If you suffer from acne, you most likely want to find a quick and effective remedy. You want to get rid of your acne, Fast!
It’s important to understand that there is no cure for acne. But there are many effective acne treatments that can get your skin under control.
When it comes to self-treatment, patience is key. There is no magic wand to wave for clear skin. Finding products that work and using them long enough to see results can be frustrating.
But remember, healthy skin requires a commitment, not a miracle.
What is acne
Acne is an inflammatory skin condition that happens when hair follicles under the skin become clogged. Our bodies produce oil to help the skin from drying out. This oil is also called sebum which combines with dead skin cells to plug the pores.
This clogging of the pores causes whiteheads, blackheads or pimples. Acne is most common among teenagers, though it affects people of all ages.
Most breakouts occur on the face but can also present on the chest, back and shoulders.
Depending on its severity, acne can lead to emotional distress like depression and anxiety. The sooner you start treatment, the less likely you may be to suffer from those emotional impacts.
What causes acne
Acne is caused by overactive oil glands in the skin and a buildup of oil, dead skin cells, and bacteria, which leads to inflammation in the pores. Oil glands get stimulated when hormones become active during puberty. That’s why people are likely to get acne in their teens.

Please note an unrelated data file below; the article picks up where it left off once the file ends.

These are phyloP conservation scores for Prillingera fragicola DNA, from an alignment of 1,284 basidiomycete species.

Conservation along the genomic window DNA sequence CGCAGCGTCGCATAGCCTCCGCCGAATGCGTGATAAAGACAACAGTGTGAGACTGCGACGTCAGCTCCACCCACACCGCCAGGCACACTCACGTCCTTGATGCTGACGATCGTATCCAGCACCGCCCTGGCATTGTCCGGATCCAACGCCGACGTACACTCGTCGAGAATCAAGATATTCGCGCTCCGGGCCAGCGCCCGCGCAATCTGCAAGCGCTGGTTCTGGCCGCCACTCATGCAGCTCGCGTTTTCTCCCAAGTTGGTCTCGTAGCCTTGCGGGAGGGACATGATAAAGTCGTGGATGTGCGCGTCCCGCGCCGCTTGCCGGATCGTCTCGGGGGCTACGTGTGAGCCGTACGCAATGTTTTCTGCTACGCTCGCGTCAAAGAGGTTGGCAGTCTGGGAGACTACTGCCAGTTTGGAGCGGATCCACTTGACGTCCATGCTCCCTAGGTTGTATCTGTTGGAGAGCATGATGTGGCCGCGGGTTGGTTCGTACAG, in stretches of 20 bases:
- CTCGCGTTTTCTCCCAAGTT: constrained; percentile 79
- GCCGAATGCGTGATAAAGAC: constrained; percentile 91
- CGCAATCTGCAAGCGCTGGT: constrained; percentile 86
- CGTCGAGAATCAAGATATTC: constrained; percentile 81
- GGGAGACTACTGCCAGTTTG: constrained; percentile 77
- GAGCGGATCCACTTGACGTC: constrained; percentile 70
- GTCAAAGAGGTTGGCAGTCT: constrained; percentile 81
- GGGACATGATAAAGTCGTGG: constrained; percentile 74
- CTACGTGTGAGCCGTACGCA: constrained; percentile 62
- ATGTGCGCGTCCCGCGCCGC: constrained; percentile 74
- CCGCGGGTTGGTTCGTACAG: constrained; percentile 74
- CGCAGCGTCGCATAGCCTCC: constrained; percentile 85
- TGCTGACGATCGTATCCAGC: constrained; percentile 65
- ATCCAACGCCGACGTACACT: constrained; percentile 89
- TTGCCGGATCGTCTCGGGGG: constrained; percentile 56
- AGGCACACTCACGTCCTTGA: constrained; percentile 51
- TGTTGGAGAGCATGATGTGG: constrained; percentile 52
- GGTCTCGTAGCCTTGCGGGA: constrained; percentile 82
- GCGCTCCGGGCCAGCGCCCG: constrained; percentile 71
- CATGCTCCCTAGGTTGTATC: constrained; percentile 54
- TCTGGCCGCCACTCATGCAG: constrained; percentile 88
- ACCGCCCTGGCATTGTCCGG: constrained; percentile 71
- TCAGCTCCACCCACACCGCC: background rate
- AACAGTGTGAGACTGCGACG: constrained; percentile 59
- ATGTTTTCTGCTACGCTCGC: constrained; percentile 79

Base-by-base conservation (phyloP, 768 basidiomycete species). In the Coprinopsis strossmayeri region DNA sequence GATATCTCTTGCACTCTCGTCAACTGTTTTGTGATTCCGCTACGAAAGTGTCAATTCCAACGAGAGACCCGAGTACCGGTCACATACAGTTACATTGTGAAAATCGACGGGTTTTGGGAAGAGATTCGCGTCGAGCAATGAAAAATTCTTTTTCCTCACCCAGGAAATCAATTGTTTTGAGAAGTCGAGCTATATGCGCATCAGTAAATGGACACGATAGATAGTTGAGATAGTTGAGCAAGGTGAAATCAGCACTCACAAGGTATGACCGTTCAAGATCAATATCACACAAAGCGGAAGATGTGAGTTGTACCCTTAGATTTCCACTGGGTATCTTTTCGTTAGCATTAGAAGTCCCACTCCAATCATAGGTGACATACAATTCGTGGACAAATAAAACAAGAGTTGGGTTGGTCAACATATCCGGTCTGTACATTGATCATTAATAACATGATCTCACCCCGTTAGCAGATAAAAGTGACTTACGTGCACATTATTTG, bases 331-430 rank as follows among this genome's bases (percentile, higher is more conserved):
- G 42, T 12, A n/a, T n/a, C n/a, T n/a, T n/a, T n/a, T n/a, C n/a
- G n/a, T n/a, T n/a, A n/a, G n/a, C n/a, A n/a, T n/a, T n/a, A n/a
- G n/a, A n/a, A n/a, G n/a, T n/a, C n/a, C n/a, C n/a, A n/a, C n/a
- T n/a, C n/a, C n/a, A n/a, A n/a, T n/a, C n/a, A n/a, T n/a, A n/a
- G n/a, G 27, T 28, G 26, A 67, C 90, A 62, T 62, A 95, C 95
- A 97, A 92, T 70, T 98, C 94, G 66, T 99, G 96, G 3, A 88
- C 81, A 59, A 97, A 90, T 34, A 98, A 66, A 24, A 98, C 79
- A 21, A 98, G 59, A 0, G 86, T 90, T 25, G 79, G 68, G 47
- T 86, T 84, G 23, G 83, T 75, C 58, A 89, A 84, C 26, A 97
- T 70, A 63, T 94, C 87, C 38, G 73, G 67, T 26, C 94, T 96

Signs will vary depending on the location and severity of your condition but may include:
- Whiteheads (closed plugged pores)
- Blackheads (open plugged pores)
- Small red, tender bumps (papules)
- Pimples (pustules), which are papules with pus at their tips
- Large, solid, painful lumps under the skin (nodules)
- Painful, pus-filled lumps under the skin (cystic lesions)
Measure your results
If you can’t measure it, you can’t manage it. This popular economics maxim holds true when trying to get rid of acne.
Keeping a skin care journal will help you to stay on track and organized with your regimen. It will allow you to notice small changes and track which ingredients are working for you and which aren’t.
You can use a log like the one below that is part of our Free Essential Skincare Toolkit. Download the guide and print out your skincare tracker and product review sheets to help measure your progress.
Skin care tips to get rid of acne
- Keep skin clean and hydrated. Wash twice a day (especially after sweating)
- Use your fingertips to apply a gentle, non-abrasive cleanser. Washcloths or mesh sponges may irritate the skin
- Don’t overwash or dry skin out, this can lead to more oil production and thus, more acne. Washing twice a day is fine
- Keep your hands off your face to limit the amount of dirt and bacteria on the skin
- Treat your entire face with your product not just your blemish (unless it’s a spot treatment). This will stop new pimples from forming by cutting back on the bacteria present on the skin
- Avoid greasy foods and dairy
- Eat more fresh fruits and vegetables